Teachers across Scotland say they need a "major programme" of continuing professional development if they are to put the new curriculum into practice.
New teachers are in particular need of support to translate the broad statements of intent - the "draft outcomes and experiences" - into classroom practice, an interim report by a team from Glasgow University has found.
The report, which was commissioned by Learning and Teaching Scotland and is published today, reveals enthusiasm for the principle of giving teachers more professional freedom and scope to be creative, but deep- seated concerns about how to assess progress and match the reformed curriculum with the proposed national qualifications.
Teachers were not necessarily asking for more prescription but they were calling for "the key concepts at each `age and stage' to be made more explicit", says the report.
A team of researchers, led by Vivienne Baumfield and Ian Menter, used focus groups, online questionnaires and interviews to compile its analysis of responses to the draft guidance published over the past year on 10 subject areas of A Curriculum for Excellence.
The remaining subjects will be covered in a final report later this year. LTS specifically asked the researchers to give them feedback on four areas - CPD, exemplification, elaboration, and rewriting or editing of the guidance.
Teachers from the 350-plus schools involved in trials of the draft guidance have been positive in their responses, but there are widespread calls for curriculum developers at LTS to provide exemplars which would sit alongside the draft outcomes and experiences.
These exemplars should be "something to work with and adapt - rather than prescription", which would help to get discussion going in each subject and enable teachers to respond with their own interpretation, says the report.
"There was considerable concern that approaches and `standards' may vary across the country because of the scope for variable `interpretation' of the statements," the report states. "These concerns sometimes link to uneasiness about the way in which the statements have been formulated. For example, statements such as `I can explain.' often evoked the response, `Yes, but to what depth can you explain?'"
A number of teachers take issue with the use of the first person in describing pupils' levels of attainment. Some found them neither child- friendly nor reflective of the needs of teachers.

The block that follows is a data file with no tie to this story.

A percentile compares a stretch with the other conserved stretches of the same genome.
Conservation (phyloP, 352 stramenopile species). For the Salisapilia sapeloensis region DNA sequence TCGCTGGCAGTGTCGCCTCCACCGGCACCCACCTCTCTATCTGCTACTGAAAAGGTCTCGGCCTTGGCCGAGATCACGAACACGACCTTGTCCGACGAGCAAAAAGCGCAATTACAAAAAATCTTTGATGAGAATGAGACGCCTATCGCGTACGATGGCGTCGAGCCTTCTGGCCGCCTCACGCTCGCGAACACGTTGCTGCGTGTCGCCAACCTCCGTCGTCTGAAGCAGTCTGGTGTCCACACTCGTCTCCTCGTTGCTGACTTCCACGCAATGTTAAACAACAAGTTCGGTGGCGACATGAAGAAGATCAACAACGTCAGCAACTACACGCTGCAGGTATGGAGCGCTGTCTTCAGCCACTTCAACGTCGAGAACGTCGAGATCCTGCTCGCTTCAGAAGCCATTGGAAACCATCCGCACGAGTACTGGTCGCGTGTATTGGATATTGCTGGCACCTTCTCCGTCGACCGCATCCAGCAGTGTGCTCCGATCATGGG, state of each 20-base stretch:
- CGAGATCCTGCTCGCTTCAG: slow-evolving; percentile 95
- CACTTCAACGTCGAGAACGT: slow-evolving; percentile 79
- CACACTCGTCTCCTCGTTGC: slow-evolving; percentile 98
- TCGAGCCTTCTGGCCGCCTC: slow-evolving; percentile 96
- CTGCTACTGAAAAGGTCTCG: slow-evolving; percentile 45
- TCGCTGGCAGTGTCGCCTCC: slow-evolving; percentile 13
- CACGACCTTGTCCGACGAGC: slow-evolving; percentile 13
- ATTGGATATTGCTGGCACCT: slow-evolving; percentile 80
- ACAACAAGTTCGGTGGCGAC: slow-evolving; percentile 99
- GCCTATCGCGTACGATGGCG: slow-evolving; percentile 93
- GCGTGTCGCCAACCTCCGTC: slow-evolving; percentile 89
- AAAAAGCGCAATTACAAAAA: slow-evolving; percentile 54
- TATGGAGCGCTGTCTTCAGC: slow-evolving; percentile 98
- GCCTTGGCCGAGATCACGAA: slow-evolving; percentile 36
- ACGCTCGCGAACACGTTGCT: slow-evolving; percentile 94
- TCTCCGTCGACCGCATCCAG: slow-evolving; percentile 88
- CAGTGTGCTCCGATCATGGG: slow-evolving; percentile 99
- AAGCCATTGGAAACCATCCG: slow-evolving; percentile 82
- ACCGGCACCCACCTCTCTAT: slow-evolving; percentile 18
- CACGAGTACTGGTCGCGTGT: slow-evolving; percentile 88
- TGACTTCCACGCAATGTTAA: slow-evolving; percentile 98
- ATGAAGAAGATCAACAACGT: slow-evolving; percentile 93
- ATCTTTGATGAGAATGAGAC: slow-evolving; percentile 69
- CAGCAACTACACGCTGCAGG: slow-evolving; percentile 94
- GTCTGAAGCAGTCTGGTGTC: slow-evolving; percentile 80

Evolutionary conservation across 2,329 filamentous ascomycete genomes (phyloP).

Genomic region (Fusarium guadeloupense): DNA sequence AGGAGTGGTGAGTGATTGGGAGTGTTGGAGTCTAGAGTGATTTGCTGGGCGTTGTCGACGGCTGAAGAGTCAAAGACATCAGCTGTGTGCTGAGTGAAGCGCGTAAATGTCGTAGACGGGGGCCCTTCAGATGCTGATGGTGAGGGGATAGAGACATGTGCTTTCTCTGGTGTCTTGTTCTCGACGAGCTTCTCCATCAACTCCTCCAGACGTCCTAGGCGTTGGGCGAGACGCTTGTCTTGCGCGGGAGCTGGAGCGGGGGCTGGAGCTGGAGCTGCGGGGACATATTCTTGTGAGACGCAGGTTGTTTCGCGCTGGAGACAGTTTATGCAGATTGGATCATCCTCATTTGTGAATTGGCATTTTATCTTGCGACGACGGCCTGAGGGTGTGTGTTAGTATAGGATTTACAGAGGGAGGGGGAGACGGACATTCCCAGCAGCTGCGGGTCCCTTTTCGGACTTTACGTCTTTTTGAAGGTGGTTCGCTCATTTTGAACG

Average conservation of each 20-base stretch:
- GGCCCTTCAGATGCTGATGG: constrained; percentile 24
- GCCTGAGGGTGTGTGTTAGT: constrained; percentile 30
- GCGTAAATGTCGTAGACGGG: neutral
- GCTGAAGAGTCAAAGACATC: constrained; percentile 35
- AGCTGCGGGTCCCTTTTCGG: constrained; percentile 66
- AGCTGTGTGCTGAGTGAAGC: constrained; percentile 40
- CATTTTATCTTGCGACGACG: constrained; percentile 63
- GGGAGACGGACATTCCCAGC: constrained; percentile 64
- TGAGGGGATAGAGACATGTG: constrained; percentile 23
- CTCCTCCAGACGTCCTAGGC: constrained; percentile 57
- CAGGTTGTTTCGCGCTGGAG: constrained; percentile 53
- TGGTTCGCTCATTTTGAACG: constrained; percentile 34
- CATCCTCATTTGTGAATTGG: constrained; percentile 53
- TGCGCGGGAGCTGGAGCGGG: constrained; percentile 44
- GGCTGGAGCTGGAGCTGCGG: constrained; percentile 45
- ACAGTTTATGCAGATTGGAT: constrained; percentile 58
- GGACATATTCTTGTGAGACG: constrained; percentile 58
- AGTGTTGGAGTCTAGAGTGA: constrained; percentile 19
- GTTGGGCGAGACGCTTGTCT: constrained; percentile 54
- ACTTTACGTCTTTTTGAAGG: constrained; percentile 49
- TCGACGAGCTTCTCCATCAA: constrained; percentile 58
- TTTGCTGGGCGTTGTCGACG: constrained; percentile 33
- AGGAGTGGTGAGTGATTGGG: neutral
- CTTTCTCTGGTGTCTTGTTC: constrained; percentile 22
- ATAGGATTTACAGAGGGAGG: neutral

Bernard McLeary, chief executive of LTS, said the "I can." approach would not be changed or revised, as it had been a fundamental part of the brief given to the organisation by the previous Scottish Executive, reflecting the need for the curriculum to be learner-centred.
Recommendations based on the report's findings will be presented by LTS to the recently-expanded Curriculum for Excellence management board, which will then decide on the next steps.
Earlier this summer, Fiona Hyslop, the Education Secretary, asked the management board to widen its membership to include local authority chief executives, directors of education, the teaching unions and the two headteachers' organisations. They will have to find a way of allaying teachers' fears over how to interpret the curriculum guidance when they do not know the final form of assessment and certification.
Mr McLeary said one of the biggest changes was that learning was driving assessment and certification, rather than the other way around. He stressed that LTS and the Scottish Qualifications Authority were working closely in developing the new curriculum and forms of assessment.
A Scottish Government spokeswoman said: "The headline messages echo what we have heard from elsewhere - on, for instance, timescales for implementation, exemplification and CPD. Work in these areas is ongoing, and the situation on which the report comments is work in progress. The commentary provided by the interim report is not definitive and it is for the management board to direct the final action in the light of its interpretation and analysis of the reports it receives."